In a study that’s the first of its kind, researchers at the Joslin Diabetes Center in Boston have discovered that ensuring a healthy supply of insulin-producing beta cells may help prevent an autoimmune attack of the kind that causes type 1 diabetes.
Published in the journal Nature Metabolism, the study involved mouse models in which researchers manipulated the growth of pancreatic beta cells while the animals were still young, meaning that the immune system was still developing.
Two different groups of mice were used in the study: one in which the animals were genetically engineered to have increased beta cell production soon after birth, and another in which the animals were injected at a young age with a substance known to increase beta cell production. Both groups of mice were bred to be highly susceptible to developing the equivalent of type 1 diabetes.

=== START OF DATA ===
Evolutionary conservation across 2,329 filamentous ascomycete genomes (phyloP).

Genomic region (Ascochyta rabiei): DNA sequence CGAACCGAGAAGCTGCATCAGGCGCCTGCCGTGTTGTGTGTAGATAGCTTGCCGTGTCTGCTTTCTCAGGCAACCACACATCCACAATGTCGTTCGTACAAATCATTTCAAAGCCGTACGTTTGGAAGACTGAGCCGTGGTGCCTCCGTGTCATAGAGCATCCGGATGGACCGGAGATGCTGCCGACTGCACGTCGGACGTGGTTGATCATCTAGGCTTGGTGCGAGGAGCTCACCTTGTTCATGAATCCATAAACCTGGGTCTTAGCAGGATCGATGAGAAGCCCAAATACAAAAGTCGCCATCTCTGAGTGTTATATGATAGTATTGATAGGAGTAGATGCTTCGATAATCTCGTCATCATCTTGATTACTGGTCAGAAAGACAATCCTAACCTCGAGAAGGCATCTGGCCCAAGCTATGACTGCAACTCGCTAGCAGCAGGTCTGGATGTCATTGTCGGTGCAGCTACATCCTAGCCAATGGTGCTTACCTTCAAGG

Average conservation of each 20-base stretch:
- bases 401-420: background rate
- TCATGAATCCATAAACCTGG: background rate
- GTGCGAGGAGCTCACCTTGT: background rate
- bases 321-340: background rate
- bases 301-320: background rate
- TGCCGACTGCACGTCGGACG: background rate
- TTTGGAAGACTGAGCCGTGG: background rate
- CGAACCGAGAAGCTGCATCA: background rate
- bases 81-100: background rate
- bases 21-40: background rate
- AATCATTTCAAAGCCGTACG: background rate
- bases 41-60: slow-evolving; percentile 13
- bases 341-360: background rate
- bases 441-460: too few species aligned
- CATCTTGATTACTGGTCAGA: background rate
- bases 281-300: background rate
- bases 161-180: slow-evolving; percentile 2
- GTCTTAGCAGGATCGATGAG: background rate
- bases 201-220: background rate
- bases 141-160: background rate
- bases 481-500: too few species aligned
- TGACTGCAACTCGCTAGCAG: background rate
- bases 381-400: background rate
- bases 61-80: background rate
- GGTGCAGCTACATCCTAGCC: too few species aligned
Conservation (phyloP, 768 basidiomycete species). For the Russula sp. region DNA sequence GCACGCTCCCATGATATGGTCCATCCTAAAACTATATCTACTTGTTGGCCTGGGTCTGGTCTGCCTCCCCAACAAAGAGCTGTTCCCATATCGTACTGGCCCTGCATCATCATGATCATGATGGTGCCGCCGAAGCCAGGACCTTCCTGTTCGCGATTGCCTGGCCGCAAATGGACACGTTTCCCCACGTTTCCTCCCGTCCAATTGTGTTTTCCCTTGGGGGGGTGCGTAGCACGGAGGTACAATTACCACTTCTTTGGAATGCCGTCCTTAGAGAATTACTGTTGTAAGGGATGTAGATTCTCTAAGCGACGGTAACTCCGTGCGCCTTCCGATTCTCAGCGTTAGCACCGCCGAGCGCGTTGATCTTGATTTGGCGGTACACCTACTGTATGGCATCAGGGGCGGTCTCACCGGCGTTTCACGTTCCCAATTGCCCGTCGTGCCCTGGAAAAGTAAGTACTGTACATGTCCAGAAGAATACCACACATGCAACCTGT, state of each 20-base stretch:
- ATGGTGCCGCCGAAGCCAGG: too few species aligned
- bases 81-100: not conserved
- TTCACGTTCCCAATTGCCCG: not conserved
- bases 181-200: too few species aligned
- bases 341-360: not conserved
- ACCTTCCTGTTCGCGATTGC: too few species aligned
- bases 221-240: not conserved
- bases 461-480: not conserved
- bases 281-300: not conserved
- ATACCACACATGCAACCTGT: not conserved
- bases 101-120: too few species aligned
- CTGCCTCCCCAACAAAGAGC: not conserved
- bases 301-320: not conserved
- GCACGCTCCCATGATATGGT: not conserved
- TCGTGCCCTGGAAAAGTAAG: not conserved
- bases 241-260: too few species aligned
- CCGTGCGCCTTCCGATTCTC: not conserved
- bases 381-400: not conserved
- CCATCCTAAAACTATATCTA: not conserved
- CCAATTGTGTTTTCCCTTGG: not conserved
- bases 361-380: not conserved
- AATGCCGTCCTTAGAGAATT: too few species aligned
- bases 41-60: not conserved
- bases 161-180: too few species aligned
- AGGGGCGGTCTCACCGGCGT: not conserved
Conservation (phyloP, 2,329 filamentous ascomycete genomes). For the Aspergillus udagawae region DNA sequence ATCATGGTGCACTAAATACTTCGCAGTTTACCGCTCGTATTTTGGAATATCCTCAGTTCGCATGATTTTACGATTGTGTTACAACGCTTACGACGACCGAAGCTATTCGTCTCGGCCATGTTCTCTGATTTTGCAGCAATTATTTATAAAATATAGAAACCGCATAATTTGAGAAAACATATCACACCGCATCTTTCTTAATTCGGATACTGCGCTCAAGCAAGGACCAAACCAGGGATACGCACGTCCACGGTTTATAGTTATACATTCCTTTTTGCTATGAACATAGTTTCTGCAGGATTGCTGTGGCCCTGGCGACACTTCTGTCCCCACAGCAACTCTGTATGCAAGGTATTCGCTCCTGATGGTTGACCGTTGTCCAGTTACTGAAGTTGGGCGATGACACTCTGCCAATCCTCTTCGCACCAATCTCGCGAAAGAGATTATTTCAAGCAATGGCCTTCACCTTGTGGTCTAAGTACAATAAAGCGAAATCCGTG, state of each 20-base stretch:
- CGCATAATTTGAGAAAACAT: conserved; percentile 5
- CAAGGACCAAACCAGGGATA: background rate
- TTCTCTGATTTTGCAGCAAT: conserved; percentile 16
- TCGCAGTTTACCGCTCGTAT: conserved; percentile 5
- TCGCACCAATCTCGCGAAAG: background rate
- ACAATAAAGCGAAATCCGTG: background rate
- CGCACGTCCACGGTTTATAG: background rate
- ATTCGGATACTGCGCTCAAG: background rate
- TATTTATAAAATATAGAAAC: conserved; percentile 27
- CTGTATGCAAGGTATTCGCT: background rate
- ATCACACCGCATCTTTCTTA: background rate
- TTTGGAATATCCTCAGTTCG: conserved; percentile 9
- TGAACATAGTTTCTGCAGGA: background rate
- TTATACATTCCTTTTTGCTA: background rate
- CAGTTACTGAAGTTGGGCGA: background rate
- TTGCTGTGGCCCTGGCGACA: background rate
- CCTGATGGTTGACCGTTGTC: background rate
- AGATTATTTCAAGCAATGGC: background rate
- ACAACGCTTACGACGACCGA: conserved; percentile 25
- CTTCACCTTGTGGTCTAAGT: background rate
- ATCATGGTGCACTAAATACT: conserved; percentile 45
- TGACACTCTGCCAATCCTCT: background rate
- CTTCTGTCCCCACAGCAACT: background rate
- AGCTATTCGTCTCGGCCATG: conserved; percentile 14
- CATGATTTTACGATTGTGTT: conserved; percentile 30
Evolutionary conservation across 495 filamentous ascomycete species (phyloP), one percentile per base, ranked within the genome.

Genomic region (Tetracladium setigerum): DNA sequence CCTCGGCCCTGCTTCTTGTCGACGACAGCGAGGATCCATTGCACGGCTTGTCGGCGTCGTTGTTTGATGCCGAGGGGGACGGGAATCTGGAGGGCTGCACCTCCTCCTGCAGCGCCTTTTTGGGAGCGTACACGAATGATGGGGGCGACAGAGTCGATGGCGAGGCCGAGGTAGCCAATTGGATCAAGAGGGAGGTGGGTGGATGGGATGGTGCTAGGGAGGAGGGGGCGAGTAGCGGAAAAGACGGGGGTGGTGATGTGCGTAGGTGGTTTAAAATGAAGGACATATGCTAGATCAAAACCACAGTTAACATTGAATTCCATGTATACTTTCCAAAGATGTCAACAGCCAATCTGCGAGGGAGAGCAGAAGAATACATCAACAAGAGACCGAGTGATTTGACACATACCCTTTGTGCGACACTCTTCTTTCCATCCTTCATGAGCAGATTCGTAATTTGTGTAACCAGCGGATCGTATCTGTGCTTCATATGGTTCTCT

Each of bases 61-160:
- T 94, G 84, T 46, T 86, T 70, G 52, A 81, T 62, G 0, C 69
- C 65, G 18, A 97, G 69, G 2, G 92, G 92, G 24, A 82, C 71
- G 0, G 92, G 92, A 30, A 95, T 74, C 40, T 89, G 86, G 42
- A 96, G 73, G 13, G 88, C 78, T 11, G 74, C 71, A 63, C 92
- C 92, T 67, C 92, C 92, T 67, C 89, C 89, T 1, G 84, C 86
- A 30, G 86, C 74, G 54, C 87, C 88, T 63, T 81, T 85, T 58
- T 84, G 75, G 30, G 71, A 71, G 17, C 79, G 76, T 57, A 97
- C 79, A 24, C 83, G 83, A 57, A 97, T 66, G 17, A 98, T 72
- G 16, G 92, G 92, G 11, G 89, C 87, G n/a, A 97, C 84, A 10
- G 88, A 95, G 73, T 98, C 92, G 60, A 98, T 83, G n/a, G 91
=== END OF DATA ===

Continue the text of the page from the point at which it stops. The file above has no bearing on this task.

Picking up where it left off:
With the increased beta cell production in these mice, the autoimmune attack that causes diabetes didn’t happened or was blunted, resulting in 99% of the animals surviving to an age of almost 2 years — an unusually long life for diabetes-prone mice.
“If you push the proliferation [of] insulin producing beta-cells before the immune cell invasion starts, then, for some reason we are still trying to figure out, immune cells stop attacking the beta cells,” explains lead researcher Rohit N. Kulkarni, MD, PhD. “We believe there are some alterations in the new beta cells, where [the] number of cells being presented as autoantigens” — prompting an immune system attack — is “reduced or diluted.”
Once the process of increasing beta cells to reduce an autoimmune attack is better understood, this research could move on to human studies and eventually clinical trials, the researchers write.
Want to learn more about recent Type 1 diabetes research? Read “Reversing Type 1 Diabetes: New Research From Boston Children’s Hospital,” “Can a Very Low-Carb-Diet Help People With Type 1 Diabetes?” and “Type 1 Diabetes Research: What’s New?”
A freelance health writer and editor based in Wisconsin, Phillips has a degree in government from Harvard University. He writes on a variety of topics, but is especially interested in the intersection of health and public policy.